happily get behind.
Jean-Louis Chave explains the intricacies of site.
Trials and Triumphs
Most of the 2017s I
tasted this past March were powerful while at the same time fresher than I
expected going in, based on last year’s barrel tastings. This was a vintage that,
in some appellations, especially in the southern sector, experienced a short
crop mostly because of hot weather and drought conditions. In many Cornas
vineyards, production was off by as much as 50%. Things were quite a bit better
up north, at Côte-Rôtie and in its
neighboring Saint-Joseph communes, where fruit was clean and crop levels were
Compared to the
vintages that preceded it, I find the 2017s to be distinctly weighty, showing
on the ripe side (but not excessively so), with dark fruit character supported
by clearly present but not extreme tannins. The wines typically carry relatively
high pHs, have softer acidities than usual and are brawnier and rounder than
the 2016s, while possessing less structure and strict tannins than the 2015s.
More than a few producers call the vintage a hypothetical cross of 2016 and
2015, which I can understand. I’m confident that most of the 2017s should be
enjoyed before digging seriously into the 2015s.
The Domaine du Tunnel cellar.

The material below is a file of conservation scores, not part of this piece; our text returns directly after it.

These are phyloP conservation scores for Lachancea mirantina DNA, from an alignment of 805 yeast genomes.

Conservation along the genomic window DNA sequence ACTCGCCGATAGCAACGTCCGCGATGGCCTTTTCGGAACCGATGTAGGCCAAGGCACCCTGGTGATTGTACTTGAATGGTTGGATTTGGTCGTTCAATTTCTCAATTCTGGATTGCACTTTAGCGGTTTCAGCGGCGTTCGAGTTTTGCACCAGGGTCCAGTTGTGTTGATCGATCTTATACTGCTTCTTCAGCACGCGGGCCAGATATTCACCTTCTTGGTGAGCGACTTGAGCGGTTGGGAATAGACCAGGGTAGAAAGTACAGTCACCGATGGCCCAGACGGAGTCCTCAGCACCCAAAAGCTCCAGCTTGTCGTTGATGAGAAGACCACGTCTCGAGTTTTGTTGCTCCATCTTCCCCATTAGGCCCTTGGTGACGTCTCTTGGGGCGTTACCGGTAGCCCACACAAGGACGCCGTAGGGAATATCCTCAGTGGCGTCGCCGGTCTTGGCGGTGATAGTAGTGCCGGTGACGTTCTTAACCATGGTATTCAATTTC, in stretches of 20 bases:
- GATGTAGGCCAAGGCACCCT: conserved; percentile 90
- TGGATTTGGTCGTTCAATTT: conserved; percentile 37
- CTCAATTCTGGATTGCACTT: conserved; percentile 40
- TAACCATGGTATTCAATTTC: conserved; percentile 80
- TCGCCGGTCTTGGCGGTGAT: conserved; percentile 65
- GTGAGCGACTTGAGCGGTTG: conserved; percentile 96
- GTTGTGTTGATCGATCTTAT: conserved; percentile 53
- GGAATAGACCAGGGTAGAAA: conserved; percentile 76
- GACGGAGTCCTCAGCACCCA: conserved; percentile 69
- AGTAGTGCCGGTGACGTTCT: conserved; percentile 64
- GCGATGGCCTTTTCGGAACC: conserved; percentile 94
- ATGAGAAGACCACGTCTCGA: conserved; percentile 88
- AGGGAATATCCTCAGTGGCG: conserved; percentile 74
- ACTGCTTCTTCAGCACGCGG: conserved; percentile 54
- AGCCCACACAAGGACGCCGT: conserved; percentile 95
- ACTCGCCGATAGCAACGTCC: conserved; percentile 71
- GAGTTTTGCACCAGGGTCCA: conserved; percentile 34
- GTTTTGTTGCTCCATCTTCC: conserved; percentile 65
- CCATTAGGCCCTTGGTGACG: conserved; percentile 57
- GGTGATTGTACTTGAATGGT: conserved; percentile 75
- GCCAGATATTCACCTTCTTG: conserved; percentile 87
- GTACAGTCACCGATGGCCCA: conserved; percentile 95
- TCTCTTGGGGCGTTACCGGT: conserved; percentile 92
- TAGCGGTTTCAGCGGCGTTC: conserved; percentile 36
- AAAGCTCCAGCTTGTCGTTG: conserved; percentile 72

Northern Rhône and the Market
Prices for the
most sought-after wines of the region have been increasing, often exponentially
in recent years, and show no signs of slowing down. A number of wines now
command prices, especially in the secondary market, that approach and even
surpass the level of many Grand Cru Burgundies. While that’s unfortunate for
name-brand-motivated buyers, the good news for the average consumer, and that
includes me, by the way, is that there’s an abundance of wines that sell for very
reasonable prices for their quality, even from Côte-Rôtie, Hermitage and Cornas, where a number of
the best wines that I tasted from the 2017 vintage can be found for under $100
a bottle and sometimes significantly below that. Plus, the game is rapidly
changing in Saint-Joseph and Crozes-Hermitage, where a number of producers are now
making superb wines that can be had for around $50 and often much less. When
one takes the collector’s-item wines out of the equation, the northern Rhône offers myriad
choices of outstanding wines that are very fairly priced for what they deliver.
Tasting wines from barrel with Thierry Allemand.
Rhône in Today’s Crazy Market
Most of the
producers that I visit in the region operate on a very small scale, with most
of the vineyard work conducted by family members, often with just a few
full-time vineyard workers and cellar assistants. The amount of wine that these
domaines produce is minuscule, with many single-vineyard bottlings being made
in quantities of 100 cases and often less than that. Unfortunately for
consumers worldwide demand for the wines here has exploded over the last
decade, meaning that a number of these small-production bottlings are extremely
hard to track down. Predictably, this has caused prices to move steadily
upward, often dramatically so, with many wines selling the price of Grand Cru
Burgundy and even First Growth Bordeaux. On top of that, there’s the bad news
for U.S. wine lovers that a huge chunk of the wines reviewed here carry the new
25% tariff that was imposed on most of them this past winter. It will be
interesting to see how this all plays out as the world grapples with COVID-19.